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More dirty laundry on Xerox/ACS deal…

We’ve been skeptical about the deal between Xerox and ACS ever since it was announced on Sept. 28. As we wrote over on Research Edge last month, after the S-4 was filed, this seemed like an awfully good deal for ACS Chairman Darwin Deason and a few other top executives at ACS “and nothing all that special for anyone else”. Xerox stock has dropped over 12% since the deal was announced.

And then yesterday, Xerox filed an amended S-4 which included some additional juicy details — and, as far as we’re concerned more evidence — on why this one still stinks.

So what was new in those 170-plus pages? Some interesting new details about Deason’s severance, which Xerox now estimates will cost the company $41.3 million plus another $17.4 million to cover the tax gross-up. Remember: this is on top of the roughly $800 million that Deason is set to receive from his holdings of ACS stock, including the Class B shares. We also liked this new addition to yesterday’s filing:

The $62 per share price for the ACS common stock was a substantially higher price than Xerox would have offered had they not received information regarding conversations between Blackstone and each of Citi and Mr. Deason.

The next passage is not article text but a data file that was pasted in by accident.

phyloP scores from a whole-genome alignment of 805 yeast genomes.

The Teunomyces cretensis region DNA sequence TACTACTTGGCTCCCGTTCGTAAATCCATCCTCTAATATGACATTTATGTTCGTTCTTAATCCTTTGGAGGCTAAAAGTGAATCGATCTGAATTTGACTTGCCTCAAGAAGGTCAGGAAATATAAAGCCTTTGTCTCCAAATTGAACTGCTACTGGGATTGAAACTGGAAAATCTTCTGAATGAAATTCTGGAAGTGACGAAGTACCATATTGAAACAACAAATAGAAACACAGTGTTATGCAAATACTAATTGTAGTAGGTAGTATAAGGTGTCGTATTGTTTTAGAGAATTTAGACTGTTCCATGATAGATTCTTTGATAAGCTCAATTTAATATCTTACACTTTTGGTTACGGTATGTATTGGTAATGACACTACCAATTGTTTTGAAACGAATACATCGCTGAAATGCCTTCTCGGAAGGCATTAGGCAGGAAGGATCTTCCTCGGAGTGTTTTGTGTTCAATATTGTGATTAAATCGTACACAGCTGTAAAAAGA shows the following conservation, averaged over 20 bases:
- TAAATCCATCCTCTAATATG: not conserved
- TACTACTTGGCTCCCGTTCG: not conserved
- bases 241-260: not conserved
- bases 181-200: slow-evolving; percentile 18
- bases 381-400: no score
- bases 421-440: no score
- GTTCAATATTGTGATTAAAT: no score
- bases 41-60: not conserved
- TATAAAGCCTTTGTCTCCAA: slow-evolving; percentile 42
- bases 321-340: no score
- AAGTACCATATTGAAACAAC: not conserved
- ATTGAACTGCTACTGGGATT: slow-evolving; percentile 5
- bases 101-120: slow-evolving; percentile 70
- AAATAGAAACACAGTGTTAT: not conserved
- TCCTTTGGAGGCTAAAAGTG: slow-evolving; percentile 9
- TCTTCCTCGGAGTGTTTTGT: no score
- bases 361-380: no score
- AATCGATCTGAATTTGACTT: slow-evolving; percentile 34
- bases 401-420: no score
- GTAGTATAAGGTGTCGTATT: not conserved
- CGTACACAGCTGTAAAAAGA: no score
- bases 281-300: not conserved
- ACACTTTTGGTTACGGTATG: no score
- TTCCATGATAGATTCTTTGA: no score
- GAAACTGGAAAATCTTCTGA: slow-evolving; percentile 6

That ought to give the half-dozen or so law firms that are have filed lawsuits over the transaction, something to chew about over Thanksgiving weekend. We also liked the chart on pg. 99 that justified the premium being paid to Deason by comparing it with several other deals where a “high-vote shareholder” had voting power in excess of 30%. That list of seven companies — six of which took place in 2004 or earlier — don’t exactly include a list of deals to emulate. Among those on the list used to justify the Xerox/ACS deal was the 1996 deal between Silver King and Home Shopping Network and the 2000 deal between Clear Channel and SFX Entertainment.

Quite frankly, we’re surprised that Xerox dumped this 177-page monster yesterday, instead of waiting for today, or — even better Friday — when the SEC is open but most people are too occupied with turkey leftovers, football and Black Friday shopping specials.

We’ll be back on Monday. Enjoy your Thanksgiving!

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Next Thursday (December 3), I’ll be doing a special webcast sponsored by ShareTraining designed to teach people some of the tricks I use when I dig into filings. The course will last 90 minutes and will include time for questions. The cost is $295 and you can register for the class by clicking here.